Building a Rope Tow for a Ski Lift: My Instructions

Summer is here, so I have decided to share with others my experience of how I made my rope tow. Since I have some extra time this weekend, I will give you details on how I built mine.

However, I am not responsible for any injury or death that may occur as a result of reading this post. There are some crazy people out there. This post is for reading purposed only and is not instructions on how to build your own

My rope tow is powered at the top of the hill by a 19-hp Troy Built riding lawnmower. I use the lawn mower to cut grass year round and now it pulls me up my 300ft ski trail.

I simply jacked the rear of the mower up with wood blocks, wrapped the rope around the wheel, and used 2 steel stakes to act as guides to keep the rope from slipping off to the side of the tire. Without the guides, the rope will not stay on the tire.

To keep the other wheel from turning when I would grab the rope, I secured it by wrapping a rope around the tire and tightened it by twisting a stick in the rope. The fender stopped the stick and the tire never moved.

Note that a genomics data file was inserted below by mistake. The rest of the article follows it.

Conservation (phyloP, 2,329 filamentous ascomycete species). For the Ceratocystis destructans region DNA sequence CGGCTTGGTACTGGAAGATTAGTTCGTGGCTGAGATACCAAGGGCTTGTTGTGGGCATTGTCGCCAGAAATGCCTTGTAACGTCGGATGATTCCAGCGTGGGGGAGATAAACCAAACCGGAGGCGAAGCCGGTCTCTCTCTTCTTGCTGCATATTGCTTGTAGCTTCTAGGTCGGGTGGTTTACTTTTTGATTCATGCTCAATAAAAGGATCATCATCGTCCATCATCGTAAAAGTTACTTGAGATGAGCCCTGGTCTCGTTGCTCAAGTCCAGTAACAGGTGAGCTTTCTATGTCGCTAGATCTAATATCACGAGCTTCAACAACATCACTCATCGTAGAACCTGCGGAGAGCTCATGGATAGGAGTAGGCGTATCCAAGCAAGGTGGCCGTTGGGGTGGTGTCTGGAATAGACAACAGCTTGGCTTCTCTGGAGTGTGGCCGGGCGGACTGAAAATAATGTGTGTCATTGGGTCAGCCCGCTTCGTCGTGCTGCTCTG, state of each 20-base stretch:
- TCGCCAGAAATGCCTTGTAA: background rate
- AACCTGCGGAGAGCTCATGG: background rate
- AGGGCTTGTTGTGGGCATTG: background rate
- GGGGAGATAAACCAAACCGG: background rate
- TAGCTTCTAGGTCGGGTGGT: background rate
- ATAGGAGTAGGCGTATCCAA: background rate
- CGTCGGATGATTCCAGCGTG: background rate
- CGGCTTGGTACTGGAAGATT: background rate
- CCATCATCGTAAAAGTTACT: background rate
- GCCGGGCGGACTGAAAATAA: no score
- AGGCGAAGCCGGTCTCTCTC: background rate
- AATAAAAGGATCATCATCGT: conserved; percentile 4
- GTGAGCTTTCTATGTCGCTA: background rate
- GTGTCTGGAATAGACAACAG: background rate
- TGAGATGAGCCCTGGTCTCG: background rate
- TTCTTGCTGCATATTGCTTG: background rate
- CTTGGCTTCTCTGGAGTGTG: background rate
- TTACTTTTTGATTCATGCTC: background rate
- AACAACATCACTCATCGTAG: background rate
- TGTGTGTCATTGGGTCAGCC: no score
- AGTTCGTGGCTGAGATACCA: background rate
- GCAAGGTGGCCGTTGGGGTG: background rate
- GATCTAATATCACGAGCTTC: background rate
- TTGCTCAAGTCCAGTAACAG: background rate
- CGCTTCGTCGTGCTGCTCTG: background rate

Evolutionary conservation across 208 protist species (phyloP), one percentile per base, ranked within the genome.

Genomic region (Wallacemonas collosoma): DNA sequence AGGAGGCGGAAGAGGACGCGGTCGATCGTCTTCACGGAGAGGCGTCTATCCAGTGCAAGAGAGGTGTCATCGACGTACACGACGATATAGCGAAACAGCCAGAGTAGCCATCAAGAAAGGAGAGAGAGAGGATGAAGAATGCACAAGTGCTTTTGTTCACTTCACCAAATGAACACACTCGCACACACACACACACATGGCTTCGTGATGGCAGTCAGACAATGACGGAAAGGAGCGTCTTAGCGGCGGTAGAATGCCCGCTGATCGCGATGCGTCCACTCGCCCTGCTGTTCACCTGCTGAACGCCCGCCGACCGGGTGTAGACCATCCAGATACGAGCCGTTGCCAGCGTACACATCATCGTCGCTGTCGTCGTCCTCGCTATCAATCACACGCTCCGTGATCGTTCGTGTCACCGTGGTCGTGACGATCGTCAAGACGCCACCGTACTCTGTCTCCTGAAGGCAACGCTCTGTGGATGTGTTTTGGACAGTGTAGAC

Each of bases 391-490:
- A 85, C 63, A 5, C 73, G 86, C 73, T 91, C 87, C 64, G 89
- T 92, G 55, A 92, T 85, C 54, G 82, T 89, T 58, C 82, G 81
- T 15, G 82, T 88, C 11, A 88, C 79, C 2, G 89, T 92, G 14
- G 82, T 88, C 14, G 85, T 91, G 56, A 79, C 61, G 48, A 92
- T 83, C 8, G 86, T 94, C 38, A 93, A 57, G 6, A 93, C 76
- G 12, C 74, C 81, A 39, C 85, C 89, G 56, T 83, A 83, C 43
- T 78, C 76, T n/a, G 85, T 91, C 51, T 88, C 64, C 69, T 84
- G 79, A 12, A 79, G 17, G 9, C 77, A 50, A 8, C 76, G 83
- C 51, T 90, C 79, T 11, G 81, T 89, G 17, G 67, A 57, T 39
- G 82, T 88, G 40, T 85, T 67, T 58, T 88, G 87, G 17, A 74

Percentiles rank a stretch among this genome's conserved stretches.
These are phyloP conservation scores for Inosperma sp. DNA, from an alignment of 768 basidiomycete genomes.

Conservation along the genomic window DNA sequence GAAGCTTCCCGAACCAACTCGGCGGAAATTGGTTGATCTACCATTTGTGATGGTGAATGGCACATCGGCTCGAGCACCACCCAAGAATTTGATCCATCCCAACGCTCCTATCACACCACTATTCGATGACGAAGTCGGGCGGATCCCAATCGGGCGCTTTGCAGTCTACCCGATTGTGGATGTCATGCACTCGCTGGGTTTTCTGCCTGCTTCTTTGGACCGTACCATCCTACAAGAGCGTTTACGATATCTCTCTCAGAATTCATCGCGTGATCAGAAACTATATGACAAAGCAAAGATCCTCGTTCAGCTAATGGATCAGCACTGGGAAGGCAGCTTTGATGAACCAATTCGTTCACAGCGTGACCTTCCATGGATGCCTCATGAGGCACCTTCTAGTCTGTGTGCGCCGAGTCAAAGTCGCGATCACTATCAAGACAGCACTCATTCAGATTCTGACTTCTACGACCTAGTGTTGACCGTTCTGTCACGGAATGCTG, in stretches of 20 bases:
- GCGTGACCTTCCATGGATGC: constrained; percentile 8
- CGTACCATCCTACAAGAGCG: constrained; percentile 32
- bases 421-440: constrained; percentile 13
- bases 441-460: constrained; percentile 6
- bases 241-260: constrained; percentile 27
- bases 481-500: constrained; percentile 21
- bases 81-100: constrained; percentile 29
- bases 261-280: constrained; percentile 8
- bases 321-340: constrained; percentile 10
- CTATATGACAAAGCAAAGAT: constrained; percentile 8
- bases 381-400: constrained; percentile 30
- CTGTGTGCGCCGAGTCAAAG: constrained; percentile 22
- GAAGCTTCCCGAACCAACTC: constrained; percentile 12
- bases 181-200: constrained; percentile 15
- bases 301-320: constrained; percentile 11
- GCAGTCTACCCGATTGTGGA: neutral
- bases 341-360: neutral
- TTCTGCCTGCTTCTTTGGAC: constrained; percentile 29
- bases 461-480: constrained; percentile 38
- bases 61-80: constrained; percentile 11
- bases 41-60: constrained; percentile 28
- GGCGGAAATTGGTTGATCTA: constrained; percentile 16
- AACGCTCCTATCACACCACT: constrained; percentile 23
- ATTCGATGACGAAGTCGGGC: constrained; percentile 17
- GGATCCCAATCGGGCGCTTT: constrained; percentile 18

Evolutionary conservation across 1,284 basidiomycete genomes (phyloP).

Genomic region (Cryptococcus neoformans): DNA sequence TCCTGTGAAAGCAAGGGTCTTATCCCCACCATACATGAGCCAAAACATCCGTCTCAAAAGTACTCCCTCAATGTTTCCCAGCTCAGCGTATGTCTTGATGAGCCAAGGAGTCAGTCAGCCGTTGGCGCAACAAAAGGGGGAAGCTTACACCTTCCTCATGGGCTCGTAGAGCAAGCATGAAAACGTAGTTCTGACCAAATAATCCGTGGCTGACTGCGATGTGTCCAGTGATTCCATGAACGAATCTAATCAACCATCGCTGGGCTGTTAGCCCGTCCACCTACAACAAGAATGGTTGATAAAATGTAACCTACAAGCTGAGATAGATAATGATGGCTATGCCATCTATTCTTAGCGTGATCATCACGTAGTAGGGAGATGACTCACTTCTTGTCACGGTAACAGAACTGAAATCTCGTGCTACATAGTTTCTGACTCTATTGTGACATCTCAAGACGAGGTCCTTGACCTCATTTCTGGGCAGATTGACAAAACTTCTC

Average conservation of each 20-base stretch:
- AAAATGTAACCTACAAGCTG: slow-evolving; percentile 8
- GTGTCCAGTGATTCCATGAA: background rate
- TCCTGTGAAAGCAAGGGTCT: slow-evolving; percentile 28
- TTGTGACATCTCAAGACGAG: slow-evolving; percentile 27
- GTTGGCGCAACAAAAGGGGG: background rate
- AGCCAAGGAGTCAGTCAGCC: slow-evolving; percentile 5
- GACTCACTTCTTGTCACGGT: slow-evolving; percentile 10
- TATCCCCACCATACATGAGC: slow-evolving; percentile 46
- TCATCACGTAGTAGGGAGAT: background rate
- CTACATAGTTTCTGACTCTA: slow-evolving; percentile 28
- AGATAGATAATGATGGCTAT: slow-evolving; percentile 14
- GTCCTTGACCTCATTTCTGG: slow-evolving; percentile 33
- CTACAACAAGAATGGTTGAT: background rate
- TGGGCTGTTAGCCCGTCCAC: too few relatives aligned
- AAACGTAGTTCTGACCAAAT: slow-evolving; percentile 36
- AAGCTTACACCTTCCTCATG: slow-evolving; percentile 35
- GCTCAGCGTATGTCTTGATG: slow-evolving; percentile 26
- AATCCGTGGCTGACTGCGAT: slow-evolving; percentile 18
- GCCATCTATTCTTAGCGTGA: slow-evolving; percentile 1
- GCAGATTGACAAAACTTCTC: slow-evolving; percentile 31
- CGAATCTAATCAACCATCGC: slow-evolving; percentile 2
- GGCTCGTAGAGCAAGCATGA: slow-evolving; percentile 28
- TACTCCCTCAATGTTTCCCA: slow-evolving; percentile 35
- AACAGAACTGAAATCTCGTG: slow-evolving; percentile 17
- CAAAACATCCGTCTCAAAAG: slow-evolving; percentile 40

On the front of the mower, I have a come-along crank attached to a tree that I tighten and add tension to the rope if it starts to slip. The mower would move forward when cranked tighter. Therfore I had to be careful and make sure I moved the blocks as well as it moved.

I purchased 600 ft of 3/8 inch rope and spliced it together since it came in 100 ft sections. You can google “how to splice rope” and get some great information on how to do it right. I suggest you try and find a company to cut the rope in one single strand so you only have 1 splice in the rope.

Finally, the return bull-wheel is something that I hope to change this year. I used an old bicycle with out a tire to direct the rope back up the hill. I welded the handlebars so they wouldn’t turn and tied the bicycle to a steel stake anchored into the ground.

Believe it or not, my rope hardly ever slipped when I would grab on to it. I never installed a tension pulley. The only time I had an issue was when we had a period of freezing rain and the rope was coated with ice. To solve this porblem I poured hot water on the tractor tire to initially melt the ice to get the rope to turn with no weight on it. Because it was moving at that point, most of the ice broke off of the rope as it made a few rotations up and down the hill.

For pictures and more, visit my skiing at home blog. www.skiingathome.com

Travis Roberts
www.skiingathome.com

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